Early history

Modern history

Italian soldiers in Vlorë, Albania during World War I. The tricolour flag of Italy bearing the Savoy royal shield is shown hanging alongside an Albanian flag from the balcony of the Italian headquarters.
Road signs bilingual, in Italian and Albanian in Piana degli Albanesi

Formal relations between the two countries commenced on 1912, as the Kingdom of Italy supported the Albanian Declaration of Independence in 1912.

During the World War I, the Italian protectorate over Albania was established by the Kingdom of Italy in an effort to secure a de jure independent Albania under Italian control. It existed from June 23, 1917 until the summer of 1920. From June 4 to September 3, 1920 a series of battles between Italian forces garrisoned throughout Vlorë region and Albanian nationalists divided in small groups of fighters happened and these battles were later called as the Vlora War, which ended the Italian Protectorate over Albania.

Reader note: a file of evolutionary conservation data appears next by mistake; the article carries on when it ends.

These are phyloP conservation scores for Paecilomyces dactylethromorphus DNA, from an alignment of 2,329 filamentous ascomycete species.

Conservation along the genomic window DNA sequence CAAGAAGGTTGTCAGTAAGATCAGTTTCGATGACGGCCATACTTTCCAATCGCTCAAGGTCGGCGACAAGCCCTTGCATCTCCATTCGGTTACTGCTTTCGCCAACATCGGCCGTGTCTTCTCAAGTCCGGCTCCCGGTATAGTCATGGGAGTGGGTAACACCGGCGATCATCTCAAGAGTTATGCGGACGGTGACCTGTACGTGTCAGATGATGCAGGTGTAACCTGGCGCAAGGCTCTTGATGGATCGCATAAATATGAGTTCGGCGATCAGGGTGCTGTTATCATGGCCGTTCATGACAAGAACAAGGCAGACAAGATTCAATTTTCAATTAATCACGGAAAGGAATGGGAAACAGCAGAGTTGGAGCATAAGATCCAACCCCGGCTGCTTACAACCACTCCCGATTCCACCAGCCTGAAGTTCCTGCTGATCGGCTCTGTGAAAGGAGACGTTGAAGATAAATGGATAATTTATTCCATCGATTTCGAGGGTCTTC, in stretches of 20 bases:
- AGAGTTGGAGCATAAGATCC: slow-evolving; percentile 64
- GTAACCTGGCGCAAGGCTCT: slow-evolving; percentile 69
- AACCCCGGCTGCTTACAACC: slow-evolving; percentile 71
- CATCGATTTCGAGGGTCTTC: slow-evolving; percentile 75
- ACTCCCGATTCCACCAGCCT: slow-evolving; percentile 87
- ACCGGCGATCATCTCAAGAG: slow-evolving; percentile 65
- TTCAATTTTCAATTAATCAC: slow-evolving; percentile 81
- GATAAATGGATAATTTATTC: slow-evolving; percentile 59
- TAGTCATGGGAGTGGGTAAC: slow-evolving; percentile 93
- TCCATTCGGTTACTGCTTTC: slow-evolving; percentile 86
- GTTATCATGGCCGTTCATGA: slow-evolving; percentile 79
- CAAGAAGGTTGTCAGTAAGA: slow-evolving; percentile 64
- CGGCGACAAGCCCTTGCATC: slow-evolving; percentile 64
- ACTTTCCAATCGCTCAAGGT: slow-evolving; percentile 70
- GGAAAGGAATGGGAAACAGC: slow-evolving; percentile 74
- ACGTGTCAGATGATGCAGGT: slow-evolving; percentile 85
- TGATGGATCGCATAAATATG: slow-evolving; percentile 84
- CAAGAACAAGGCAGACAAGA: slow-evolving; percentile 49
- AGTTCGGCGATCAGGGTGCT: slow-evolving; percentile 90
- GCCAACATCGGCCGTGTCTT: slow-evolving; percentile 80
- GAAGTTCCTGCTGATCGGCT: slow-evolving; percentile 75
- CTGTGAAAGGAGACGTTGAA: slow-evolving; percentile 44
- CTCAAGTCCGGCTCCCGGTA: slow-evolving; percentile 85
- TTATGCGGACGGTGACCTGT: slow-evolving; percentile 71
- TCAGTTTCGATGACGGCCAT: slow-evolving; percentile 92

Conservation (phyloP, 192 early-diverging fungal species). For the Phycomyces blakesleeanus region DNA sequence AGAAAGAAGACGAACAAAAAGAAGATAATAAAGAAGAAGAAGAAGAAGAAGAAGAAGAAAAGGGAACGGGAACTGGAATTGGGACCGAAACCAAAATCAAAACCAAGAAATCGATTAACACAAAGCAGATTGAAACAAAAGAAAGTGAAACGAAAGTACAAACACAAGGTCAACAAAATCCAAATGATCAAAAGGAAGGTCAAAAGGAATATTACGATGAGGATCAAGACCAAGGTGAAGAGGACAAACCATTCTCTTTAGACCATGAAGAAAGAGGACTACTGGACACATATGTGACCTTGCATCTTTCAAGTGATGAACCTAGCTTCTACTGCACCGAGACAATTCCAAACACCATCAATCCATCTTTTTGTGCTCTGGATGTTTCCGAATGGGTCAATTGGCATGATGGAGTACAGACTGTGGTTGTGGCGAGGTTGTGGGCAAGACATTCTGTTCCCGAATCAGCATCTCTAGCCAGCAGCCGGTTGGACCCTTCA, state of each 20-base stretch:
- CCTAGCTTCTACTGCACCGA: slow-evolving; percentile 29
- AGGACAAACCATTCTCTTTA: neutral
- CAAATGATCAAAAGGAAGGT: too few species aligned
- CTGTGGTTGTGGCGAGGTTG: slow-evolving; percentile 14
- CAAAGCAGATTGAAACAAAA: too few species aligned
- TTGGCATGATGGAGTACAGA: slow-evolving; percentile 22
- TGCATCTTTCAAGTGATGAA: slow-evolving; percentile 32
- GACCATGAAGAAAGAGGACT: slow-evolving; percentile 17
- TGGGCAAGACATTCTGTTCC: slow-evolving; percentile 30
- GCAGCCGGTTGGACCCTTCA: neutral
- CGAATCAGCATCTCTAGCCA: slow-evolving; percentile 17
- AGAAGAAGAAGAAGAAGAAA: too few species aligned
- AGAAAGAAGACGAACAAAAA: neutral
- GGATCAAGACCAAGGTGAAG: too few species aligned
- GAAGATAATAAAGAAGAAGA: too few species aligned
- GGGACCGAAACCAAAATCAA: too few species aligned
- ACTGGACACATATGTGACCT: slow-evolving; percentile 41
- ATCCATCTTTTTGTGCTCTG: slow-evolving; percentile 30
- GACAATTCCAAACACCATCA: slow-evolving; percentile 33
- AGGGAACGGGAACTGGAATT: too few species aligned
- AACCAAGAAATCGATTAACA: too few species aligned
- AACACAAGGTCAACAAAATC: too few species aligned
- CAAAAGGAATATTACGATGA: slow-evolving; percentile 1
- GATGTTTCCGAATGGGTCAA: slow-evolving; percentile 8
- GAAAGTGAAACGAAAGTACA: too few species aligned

Later during the monarchy period and the reign of King Zog, Italy became the closest ally of Albania, declaring once again a de jure protectorate over the small Kingdom. Italian was being taught as a second languages in all schools in the country and the Economy was highly dependent on loans and financial aid given from Italy. In the spring of 1925 two important concessions were signed with Italy; the first was the right to found a national bank and the second was the approval of the establishment of an Italian company (SVEA), to develop the economy of Albania. Later the National Bank of Albania was founded with Italian capital and Italy helped to issue and introduce the official currency of Albania, the Lek.[4]